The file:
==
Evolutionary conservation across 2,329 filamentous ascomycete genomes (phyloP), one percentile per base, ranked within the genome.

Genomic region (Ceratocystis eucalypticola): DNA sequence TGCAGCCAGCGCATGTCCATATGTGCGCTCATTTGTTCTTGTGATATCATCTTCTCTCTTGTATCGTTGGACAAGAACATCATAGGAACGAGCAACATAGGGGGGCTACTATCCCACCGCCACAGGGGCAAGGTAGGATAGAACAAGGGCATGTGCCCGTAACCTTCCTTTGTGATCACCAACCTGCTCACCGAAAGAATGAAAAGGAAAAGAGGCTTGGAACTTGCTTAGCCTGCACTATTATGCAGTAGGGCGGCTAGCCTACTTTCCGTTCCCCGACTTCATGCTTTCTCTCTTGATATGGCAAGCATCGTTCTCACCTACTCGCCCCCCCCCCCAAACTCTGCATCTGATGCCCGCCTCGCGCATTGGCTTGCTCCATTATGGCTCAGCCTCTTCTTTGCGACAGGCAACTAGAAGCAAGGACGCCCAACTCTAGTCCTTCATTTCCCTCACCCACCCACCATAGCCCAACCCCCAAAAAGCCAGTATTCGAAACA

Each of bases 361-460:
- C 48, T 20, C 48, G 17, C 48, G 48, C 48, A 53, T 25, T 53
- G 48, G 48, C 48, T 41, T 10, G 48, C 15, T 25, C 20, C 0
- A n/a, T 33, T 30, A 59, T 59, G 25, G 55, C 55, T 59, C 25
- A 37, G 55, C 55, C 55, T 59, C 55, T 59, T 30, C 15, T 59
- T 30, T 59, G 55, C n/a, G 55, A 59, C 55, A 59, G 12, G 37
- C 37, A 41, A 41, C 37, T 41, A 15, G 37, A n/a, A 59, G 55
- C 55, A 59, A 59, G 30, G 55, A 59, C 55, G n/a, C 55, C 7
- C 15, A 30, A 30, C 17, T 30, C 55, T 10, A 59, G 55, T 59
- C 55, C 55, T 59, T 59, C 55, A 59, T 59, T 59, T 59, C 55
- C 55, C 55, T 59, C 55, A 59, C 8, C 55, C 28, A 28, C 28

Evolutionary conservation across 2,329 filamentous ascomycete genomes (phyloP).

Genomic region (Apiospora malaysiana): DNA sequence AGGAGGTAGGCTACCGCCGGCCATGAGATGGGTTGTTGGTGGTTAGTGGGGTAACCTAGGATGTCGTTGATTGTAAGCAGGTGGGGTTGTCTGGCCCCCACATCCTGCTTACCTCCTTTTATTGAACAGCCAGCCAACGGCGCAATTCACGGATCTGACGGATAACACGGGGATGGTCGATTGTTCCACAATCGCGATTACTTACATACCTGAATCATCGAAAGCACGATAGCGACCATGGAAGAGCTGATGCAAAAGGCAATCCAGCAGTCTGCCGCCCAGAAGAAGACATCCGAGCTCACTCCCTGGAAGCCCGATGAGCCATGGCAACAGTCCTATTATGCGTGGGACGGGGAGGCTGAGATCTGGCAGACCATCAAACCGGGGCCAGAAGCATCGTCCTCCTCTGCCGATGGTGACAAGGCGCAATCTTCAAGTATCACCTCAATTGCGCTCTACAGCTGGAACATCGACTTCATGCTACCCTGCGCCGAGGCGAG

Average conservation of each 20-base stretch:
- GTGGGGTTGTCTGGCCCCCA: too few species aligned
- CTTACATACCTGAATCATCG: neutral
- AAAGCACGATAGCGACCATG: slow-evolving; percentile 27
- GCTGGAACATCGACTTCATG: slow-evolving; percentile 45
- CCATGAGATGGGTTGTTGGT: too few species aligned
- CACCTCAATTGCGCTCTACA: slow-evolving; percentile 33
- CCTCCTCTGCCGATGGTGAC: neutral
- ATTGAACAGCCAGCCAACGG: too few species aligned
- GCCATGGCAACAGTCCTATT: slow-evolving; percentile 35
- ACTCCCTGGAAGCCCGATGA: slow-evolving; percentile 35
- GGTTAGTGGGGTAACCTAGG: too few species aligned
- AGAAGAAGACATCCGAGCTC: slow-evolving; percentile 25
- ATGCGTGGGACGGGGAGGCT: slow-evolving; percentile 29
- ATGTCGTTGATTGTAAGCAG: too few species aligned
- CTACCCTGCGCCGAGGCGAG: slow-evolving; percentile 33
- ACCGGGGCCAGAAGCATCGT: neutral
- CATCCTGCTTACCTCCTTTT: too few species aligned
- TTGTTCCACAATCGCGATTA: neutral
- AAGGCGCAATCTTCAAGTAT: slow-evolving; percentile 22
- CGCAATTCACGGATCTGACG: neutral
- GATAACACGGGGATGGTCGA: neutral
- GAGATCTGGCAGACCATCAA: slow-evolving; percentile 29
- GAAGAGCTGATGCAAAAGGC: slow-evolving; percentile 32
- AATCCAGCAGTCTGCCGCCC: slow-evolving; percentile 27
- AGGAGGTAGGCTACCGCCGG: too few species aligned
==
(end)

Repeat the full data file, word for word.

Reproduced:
Evolutionary conservation across 2,329 filamentous ascomycete genomes (phyloP), one percentile per base, ranked within the genome.

Genomic region (Ceratocystis eucalypticola): DNA sequence TGCAGCCAGCGCATGTCCATATGTGCGCTCATTTGTTCTTGTGATATCATCTTCTCTCTTGTATCGTTGGACAAGAACATCATAGGAACGAGCAACATAGGGGGGCTACTATCCCACCGCCACAGGGGCAAGGTAGGATAGAACAAGGGCATGTGCCCGTAACCTTCCTTTGTGATCACCAACCTGCTCACCGAAAGAATGAAAAGGAAAAGAGGCTTGGAACTTGCTTAGCCTGCACTATTATGCAGTAGGGCGGCTAGCCTACTTTCCGTTCCCCGACTTCATGCTTTCTCTCTTGATATGGCAAGCATCGTTCTCACCTACTCGCCCCCCCCCCCAAACTCTGCATCTGATGCCCGCCTCGCGCATTGGCTTGCTCCATTATGGCTCAGCCTCTTCTTTGCGACAGGCAACTAGAAGCAAGGACGCCCAACTCTAGTCCTTCATTTCCCTCACCCACCCACCATAGCCCAACCCCCAAAAAGCCAGTATTCGAAACA

Each of bases 361-460:
- C 48, T 20, C 48, G 17, C 48, G 48, C 48, A 53, T 25, T 53
- G 48, G 48, C 48, T 41, T 10, G 48, C 15, T 25, C 20, C 0
- A n/a, T 33, T 30, A 59, T 59, G 25, G 55, C 55, T 59, C 25
- A 37, G 55, C 55, C 55, T 59, C 55, T 59, T 30, C 15, T 59
- T 30, T 59, G 55, C n/a, G 55, A 59, C 55, A 59, G 12, G 37
- C 37, A 41, A 41, C 37, T 41, A 15, G 37, A n/a, A 59, G 55
- C 55, A 59, A 59, G 30, G 55, A 59, C 55, G n/a, C 55, C 7
- C 15, A 30, A 30, C 17, T 30, C 55, T 10, A 59, G 55, T 59
- C 55, C 55, T 59, T 59, C 55, A 59, T 59, T 59, T 59, C 55
- C 55, C 55, T 59, C 55, A 59, C 8, C 55, C 28, A 28, C 28

Evolutionary conservation across 2,329 filamentous ascomycete genomes (phyloP).

Genomic region (Apiospora malaysiana): DNA sequence AGGAGGTAGGCTACCGCCGGCCATGAGATGGGTTGTTGGTGGTTAGTGGGGTAACCTAGGATGTCGTTGATTGTAAGCAGGTGGGGTTGTCTGGCCCCCACATCCTGCTTACCTCCTTTTATTGAACAGCCAGCCAACGGCGCAATTCACGGATCTGACGGATAACACGGGGATGGTCGATTGTTCCACAATCGCGATTACTTACATACCTGAATCATCGAAAGCACGATAGCGACCATGGAAGAGCTGATGCAAAAGGCAATCCAGCAGTCTGCCGCCCAGAAGAAGACATCCGAGCTCACTCCCTGGAAGCCCGATGAGCCATGGCAACAGTCCTATTATGCGTGGGACGGGGAGGCTGAGATCTGGCAGACCATCAAACCGGGGCCAGAAGCATCGTCCTCCTCTGCCGATGGTGACAAGGCGCAATCTTCAAGTATCACCTCAATTGCGCTCTACAGCTGGAACATCGACTTCATGCTACCCTGCGCCGAGGCGAG

Average conservation of each 20-base stretch:
- GTGGGGTTGTCTGGCCCCCA: too few species aligned
- CTTACATACCTGAATCATCG: neutral
- AAAGCACGATAGCGACCATG: slow-evolving; percentile 27
- GCTGGAACATCGACTTCATG: slow-evolving; percentile 45
- CCATGAGATGGGTTGTTGGT: too few species aligned
- CACCTCAATTGCGCTCTACA: slow-evolving; percentile 33
- CCTCCTCTGCCGATGGTGAC: neutral
- ATTGAACAGCCAGCCAACGG: too few species aligned
- GCCATGGCAACAGTCCTATT: slow-evolving; percentile 35
- ACTCCCTGGAAGCCCGATGA: slow-evolving; percentile 35
- GGTTAGTGGGGTAACCTAGG: too few species aligned
- AGAAGAAGACATCCGAGCTC: slow-evolving; percentile 25
- ATGCGTGGGACGGGGAGGCT: slow-evolving; percentile 29
- ATGTCGTTGATTGTAAGCAG: too few species aligned
- CTACCCTGCGCCGAGGCGAG: slow-evolving; percentile 33
- ACCGGGGCCAGAAGCATCGT: neutral
- CATCCTGCTTACCTCCTTTT: too few species aligned
- TTGTTCCACAATCGCGATTA: neutral
- AAGGCGCAATCTTCAAGTAT: slow-evolving; percentile 22
- CGCAATTCACGGATCTGACG: neutral
- GATAACACGGGGATGGTCGA: neutral
- GAGATCTGGCAGACCATCAA: slow-evolving; percentile 29
- GAAGAGCTGATGCAAAAGGC: slow-evolving; percentile 32
- AATCCAGCAGTCTGCCGCCC: slow-evolving; percentile 27
- AGGAGGTAGGCTACCGCCGG: too few species aligned